1943. The Vilna Ghetto is about to be liquidated when Major Karl Plagge, a Nazi officer chooses to risk his own life to save the lives if Vilna's Jews. Plagge's heroism was relatively unknown until Dr. Michael Good sought out Professor Richard Freund to tell him a miraculous story of the Holocaust known by very few people. Professor Freund is the Director of the Maurice Greenberg Center for Judaic Studies and Greenberg Professor of Jewish History at the University of Hartford, in Hartford, Connecticut.This is the story of Plagge, of the people he tried but failed to rescue, and of the hundreds of people who he saved.
The Good Nazi explores how Plagge, while acting as the commandant of a forced labor camp, sheltered hundreds of Jewish families.
Today, the former “HKP” – unchanged! – is home to impoverished Lithuanians. Because the government is about to tear down the site and put up condos instead, a group of scientists arrives to locate the hiding places of those that were saved and identify the mass grave of those who were murdered. A child survivor of the camp and an American physician, whose mother was saved by Major Plagge, join them. The film tracks their three stories and, ultimately, brings to light the unknown tale of a Schindler-type German who listened to his conscience, instead of his superiors.
Dr. Freund, the lead archaeologist on the Vilnius temple project will give us the back story on the work that reveals the story of the “Schindler of Lithuania” Major Karl Plagge with writer Michael Good.
Dr. Richard A. Freund is the Maurice Greenberg Professor of Jewish History and Director of the Maurice Greenberg Center for Judaic Studies at the University of Hartford. Professor Freund has directed over a dozen archaeological projects on behalf of the University of Hartford in Israel, including sites associated with the beginnings of Christianity and Judaism at Nazareth, Bethsaida, and Qumran, site of the discovery of the Dead Sea Scrolls. In addition, he has directed projects on behalf of the University of Hartford in Spain (2 sites), Poland (3 sites), Rhodes, Greece (four sites) and Lithuania (15 sites in Lithuania). His work has been featured in the New York Times, Time magazine, Reader’s Digest, Newsweek, Archaeology, two major articles in Smithsonian magazine and featured on the BBC, MSNBC, CNN, NPR and Fox News and in hundreds of media outlets worldwide. His work is featured in 20 television documentaries from National Geographic, CNN, Discovery, History Channel and PBS. His most recent work in Lithuania has been chronicled in a recent NOVA science series episode: “Holocaust Escape Tunnel” on the new discoveries made in the Ponar Burial Pits and the Great Synagogue of Vilna, Lithuania that has been seen around the world. Dr. Freund is the author of over 100 scholarly articles and ten books (written or co-edited) including his most recent book Digging through History (Rowman & Littlefield, 2012; paperback 2016). In spring, 2019 his new book: Archaeology of the Holocaust: Vilna, Rhodes, and Escape Tunnels (Rowman &Littlefield, 2019) will be published.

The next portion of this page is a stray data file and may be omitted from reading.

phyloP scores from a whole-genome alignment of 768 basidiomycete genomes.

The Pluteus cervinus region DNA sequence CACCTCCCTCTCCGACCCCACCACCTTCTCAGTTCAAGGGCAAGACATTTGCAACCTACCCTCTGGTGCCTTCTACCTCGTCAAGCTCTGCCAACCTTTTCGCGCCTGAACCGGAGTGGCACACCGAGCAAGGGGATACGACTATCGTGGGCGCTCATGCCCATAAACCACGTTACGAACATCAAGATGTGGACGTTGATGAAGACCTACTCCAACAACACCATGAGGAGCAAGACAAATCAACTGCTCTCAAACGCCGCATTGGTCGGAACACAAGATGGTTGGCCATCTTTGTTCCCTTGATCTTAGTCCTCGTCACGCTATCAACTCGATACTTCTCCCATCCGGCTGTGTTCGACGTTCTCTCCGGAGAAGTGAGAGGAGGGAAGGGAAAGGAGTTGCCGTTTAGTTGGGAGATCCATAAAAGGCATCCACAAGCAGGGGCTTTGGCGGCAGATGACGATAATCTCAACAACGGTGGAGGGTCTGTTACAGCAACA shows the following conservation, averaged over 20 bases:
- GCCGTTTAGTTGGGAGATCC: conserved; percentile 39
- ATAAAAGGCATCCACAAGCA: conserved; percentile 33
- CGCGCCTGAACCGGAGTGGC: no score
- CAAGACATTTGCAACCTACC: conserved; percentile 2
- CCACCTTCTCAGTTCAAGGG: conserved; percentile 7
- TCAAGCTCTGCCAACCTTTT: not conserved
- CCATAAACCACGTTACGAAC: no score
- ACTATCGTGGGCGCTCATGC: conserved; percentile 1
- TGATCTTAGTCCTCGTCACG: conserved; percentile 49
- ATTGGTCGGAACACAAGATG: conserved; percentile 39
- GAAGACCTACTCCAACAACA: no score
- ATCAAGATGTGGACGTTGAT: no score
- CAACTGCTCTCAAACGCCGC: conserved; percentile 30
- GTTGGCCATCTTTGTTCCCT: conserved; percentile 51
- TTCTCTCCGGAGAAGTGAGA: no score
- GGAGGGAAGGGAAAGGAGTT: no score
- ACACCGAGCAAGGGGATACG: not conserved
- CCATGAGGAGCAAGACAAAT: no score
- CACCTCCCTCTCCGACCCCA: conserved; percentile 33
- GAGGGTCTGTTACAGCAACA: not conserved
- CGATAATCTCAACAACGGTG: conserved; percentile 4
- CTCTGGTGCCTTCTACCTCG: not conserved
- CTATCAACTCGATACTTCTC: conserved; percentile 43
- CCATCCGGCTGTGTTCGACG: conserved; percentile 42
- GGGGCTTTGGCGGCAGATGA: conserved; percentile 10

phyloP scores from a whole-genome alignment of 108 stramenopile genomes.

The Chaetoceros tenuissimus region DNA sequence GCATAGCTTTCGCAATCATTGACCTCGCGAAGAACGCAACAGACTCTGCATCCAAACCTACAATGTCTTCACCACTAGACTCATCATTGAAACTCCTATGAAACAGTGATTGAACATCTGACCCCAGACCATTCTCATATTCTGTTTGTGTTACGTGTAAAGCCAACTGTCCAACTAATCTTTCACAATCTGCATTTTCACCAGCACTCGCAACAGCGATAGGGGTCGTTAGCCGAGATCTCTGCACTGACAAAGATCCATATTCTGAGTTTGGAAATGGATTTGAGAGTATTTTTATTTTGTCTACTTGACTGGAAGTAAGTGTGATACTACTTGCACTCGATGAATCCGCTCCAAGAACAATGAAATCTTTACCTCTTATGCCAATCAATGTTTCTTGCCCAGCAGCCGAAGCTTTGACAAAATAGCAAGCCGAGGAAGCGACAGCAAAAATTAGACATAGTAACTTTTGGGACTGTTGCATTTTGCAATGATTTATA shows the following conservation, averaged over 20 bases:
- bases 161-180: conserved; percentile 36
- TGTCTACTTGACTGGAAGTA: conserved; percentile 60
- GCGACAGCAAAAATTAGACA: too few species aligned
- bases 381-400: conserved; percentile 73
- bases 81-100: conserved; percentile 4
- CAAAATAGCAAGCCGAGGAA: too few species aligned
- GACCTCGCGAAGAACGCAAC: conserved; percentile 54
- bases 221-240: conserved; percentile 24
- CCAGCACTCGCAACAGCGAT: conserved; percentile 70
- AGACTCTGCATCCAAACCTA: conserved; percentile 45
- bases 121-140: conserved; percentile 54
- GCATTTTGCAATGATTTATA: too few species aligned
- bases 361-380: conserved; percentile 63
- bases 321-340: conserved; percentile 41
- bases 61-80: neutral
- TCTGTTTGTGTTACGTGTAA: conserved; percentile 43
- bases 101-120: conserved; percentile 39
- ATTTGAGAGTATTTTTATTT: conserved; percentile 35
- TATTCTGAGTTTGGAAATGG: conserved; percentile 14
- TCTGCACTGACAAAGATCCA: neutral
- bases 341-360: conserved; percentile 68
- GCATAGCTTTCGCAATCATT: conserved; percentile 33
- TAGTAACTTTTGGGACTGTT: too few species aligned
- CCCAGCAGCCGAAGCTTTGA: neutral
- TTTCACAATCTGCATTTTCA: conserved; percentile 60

Michael Good a family physician from Connecticut became interested in Holocaust history in 1999 during a family trip to Vilnius, Lithuania. During this journey, his mother told him of the mysterious German army officer, a certain Major Plagge, who commanded her slave labor camp and who she claimed had saved her, her parents and over 250 Jewish workers from the murderous intent of the Nazis. She did not know who he was or what had become of the German officer, but she insisted that “Plagge saved us all”. Following this trip, Good set out to find this enigmatic officer, trying to understand who Major Plagge was and why a German officer would have acted so benevolently at a time when his countrymen were committing atrocities on a previously unthinkable scale. In his book,”The Search for Major Plagge" Dr. Good shares his parents’ stories of survival and describes his search for the man who saved his mother’s life. During this journey of exploration he built a team of camp survivors and researchers from Canada, France, Israel, and Germany to answer the questions that had haunted camp survivors and their descendants for decades. Good gradually reveals the story of a remarkable man of conscience, who transformed from an early supporter of the Nazi party into a covert rescuer of persecuted Jews.